Although sprains and strains are common injuries that share similar symptoms and treatment, these two types of injuries aren't the same. They affect different body parts; therefore, it's helpful to know the difference between the two.
Properties of a Sprain
A sprain occurs when you overstretch or tear one or more ligaments - bands of fibrous tissue that connect two or more bones together at a joint. Ankle sprains are a common injury and often occur when you put too much stress on your ankle joint.
Mild sprains, regardless of which joint is affected, involve only a small tear that doesn't affect joint stability. Second degree sprains cause moderate to severe pain and swelling accompanied by some joint instability.
Doctors classify a sprain as third degree when the ligament is torn completely and the joint is unstable. There may also be damage to other tissues, cartilage, or bone around the injured area.
Properties of a Strain
Strains occur when you tear or pull a muscle or tendon too far. Muscle strains are common in the lower back or hamstring muscles located at the back of your thigh. Although sudden and abrupt movements can cause strains, chronic strains are overuse injuries that occur when you play sports or perform tasks that require repetitive movements.
Like sprains, there are varying degrees of strains. Mild strains cause tenderness, whereas second degree strains are painful and limit joint range of motion. Third degree strains result in restricted movement or the inability to move the affected area. You may experience severe pain when you first get injured, but then the pain goes away.
Telltale Signs of Sprains and Strains
While symptoms vary depending on the severity of your injury, both sprains and strains generally cause some degree of pain and swelling. With a sprain, there may be bruising around the injured area. You may also feel or hear a pop in the joint when the injury occurs.
Injuries that cause severe sprains or strains can also cause fractures. Signs of a serious injury include the inability to move or bear weight on the injured joint. You may also experience numbness in the area or significant pain when you stand or walk more than a few steps.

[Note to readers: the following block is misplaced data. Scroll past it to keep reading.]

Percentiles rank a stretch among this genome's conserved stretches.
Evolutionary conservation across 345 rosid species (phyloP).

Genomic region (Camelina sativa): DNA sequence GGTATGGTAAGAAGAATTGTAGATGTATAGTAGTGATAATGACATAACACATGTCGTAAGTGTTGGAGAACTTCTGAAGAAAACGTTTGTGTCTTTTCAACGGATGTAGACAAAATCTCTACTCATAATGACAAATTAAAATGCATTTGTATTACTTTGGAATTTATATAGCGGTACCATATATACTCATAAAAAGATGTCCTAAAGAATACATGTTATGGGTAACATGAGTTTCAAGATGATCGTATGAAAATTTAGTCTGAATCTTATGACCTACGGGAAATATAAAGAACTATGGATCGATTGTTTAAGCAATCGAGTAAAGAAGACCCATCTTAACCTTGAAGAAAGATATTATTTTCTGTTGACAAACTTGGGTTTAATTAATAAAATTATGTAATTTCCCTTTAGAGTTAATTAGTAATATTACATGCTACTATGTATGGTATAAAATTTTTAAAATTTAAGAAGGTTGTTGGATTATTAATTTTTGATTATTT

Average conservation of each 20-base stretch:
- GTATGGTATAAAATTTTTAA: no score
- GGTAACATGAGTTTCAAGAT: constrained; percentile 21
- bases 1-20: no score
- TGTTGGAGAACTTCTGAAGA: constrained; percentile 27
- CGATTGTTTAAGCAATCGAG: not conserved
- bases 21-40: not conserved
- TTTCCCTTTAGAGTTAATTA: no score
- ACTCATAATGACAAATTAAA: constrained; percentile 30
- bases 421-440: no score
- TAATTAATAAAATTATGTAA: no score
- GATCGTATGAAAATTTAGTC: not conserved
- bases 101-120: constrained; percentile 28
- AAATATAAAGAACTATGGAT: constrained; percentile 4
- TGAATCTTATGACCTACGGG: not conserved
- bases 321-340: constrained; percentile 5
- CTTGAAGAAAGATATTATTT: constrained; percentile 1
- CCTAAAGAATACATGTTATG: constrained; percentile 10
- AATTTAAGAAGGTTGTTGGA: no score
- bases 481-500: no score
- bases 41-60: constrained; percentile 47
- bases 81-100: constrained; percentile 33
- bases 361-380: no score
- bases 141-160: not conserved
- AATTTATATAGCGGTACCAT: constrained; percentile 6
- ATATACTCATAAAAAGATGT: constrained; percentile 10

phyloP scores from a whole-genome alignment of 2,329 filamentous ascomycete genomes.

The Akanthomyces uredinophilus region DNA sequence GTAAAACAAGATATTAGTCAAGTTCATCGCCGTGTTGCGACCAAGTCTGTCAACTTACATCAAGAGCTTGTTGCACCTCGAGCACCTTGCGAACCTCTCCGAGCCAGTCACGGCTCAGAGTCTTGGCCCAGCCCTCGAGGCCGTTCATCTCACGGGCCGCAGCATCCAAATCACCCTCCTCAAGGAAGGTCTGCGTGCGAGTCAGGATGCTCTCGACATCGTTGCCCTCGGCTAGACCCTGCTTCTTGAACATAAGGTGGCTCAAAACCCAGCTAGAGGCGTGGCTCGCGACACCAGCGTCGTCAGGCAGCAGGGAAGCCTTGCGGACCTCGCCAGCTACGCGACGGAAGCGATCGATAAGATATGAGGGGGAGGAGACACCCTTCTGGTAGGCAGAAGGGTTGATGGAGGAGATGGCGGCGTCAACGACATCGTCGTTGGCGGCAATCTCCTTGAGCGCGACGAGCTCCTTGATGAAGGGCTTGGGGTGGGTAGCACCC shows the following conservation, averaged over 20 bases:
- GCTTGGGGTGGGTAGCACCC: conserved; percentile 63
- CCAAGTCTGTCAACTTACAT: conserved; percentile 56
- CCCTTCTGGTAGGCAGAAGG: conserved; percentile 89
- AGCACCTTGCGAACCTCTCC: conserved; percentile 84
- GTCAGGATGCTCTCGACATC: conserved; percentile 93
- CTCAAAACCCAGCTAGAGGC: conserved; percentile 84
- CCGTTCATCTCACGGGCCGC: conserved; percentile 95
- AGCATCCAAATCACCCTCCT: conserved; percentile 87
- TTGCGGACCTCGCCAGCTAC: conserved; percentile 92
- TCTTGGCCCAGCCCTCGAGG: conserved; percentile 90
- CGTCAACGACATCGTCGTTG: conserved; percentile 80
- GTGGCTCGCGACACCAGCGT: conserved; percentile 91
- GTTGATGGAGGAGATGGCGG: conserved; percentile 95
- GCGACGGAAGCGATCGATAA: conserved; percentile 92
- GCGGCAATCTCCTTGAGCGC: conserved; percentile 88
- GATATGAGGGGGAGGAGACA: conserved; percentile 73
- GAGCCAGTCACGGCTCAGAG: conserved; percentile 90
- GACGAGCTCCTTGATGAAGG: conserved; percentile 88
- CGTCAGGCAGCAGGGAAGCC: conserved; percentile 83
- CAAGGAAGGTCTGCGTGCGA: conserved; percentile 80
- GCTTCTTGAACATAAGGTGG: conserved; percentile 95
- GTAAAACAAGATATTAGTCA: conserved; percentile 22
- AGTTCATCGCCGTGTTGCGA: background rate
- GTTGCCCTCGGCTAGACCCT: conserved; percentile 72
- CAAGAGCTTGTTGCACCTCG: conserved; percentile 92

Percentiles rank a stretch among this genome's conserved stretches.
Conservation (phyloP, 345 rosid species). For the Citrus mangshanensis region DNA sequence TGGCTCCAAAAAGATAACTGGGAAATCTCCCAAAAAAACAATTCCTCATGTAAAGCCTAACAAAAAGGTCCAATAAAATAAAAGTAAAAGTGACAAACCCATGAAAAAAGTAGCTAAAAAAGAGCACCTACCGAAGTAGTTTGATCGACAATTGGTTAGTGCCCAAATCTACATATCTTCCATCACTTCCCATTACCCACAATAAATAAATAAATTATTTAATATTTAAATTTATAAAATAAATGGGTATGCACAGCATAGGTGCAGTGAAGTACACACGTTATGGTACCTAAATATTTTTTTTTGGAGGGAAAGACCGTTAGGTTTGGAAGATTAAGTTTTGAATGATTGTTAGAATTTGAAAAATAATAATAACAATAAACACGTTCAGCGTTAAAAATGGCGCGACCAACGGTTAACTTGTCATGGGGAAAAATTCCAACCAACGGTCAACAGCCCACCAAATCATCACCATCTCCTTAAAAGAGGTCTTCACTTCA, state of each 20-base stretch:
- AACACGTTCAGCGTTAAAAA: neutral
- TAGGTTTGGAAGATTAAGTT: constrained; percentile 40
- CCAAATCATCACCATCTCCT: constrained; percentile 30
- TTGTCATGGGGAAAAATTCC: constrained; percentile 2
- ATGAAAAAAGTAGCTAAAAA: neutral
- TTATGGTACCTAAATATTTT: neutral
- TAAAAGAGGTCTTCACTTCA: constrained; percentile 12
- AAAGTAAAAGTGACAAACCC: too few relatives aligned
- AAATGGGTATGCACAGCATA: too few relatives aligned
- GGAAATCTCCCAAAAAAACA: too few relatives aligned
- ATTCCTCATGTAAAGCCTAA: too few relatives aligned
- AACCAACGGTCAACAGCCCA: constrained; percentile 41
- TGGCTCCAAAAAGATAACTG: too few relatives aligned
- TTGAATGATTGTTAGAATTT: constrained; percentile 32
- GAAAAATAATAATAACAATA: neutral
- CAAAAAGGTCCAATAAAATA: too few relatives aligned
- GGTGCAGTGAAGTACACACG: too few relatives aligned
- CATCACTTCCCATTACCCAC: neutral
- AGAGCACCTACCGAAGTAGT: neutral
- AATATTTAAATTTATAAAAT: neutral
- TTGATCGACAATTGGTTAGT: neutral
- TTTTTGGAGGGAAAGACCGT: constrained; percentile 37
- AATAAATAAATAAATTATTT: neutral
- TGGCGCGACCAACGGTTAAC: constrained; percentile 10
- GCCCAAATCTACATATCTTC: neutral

Risk Factors for Sprains and Strains
Poor conditioning is a risk factor that can lead to both sprains and strains. Physical conditioning gives you more strength, delays fatigue during vigorous physical activity, decreases the severity of injury, and allows for faster recovery.
Not warming up before exercise, athletic training, or playing a sport can also lead to sprain or strain injuries. Warm-up exercises, such as stretching and strengthening exercises, help prevent injury by increasing joint range of motion and making muscles more flexible.
Fatigue is another risk factor. Tired and weak muscles increase the chance of injury when you stress a joint or overextend a muscle. When muscles are tired, they provide less support for the joints.
Home and Medical Treatment
The initial treatment for either a sprain or a strain is the same - rest, ice, compression, and elevation (R.I.C.E.). While you can usually treat mild sprains and strains at home, a more severe injury may require medical treatment.
Your doctor may need to take an X-ray to make certain that your symptoms are due to a sprain and not a broken bone. In cases of a severe sprain or strain, immobilizing the area with a brace or splint may be necessary. Sometimes a severely torn ligament requires surgery in the form of arthroscopy or reconstruction to repair it.
As you recover from your injury, your doctor may refer you to a physical therapist who will advise you on a rehabilitation program. Physical therapy focuses on exercises to strengthen and condition the muscles surrounding the injured joint, which also helps minimize the risk of future sprains or strains.
If you have a sprain, strain, or other injury that won't heal, contact Orthopaedic & Sports Specialists PC to find out what treatments are available to help your recovery.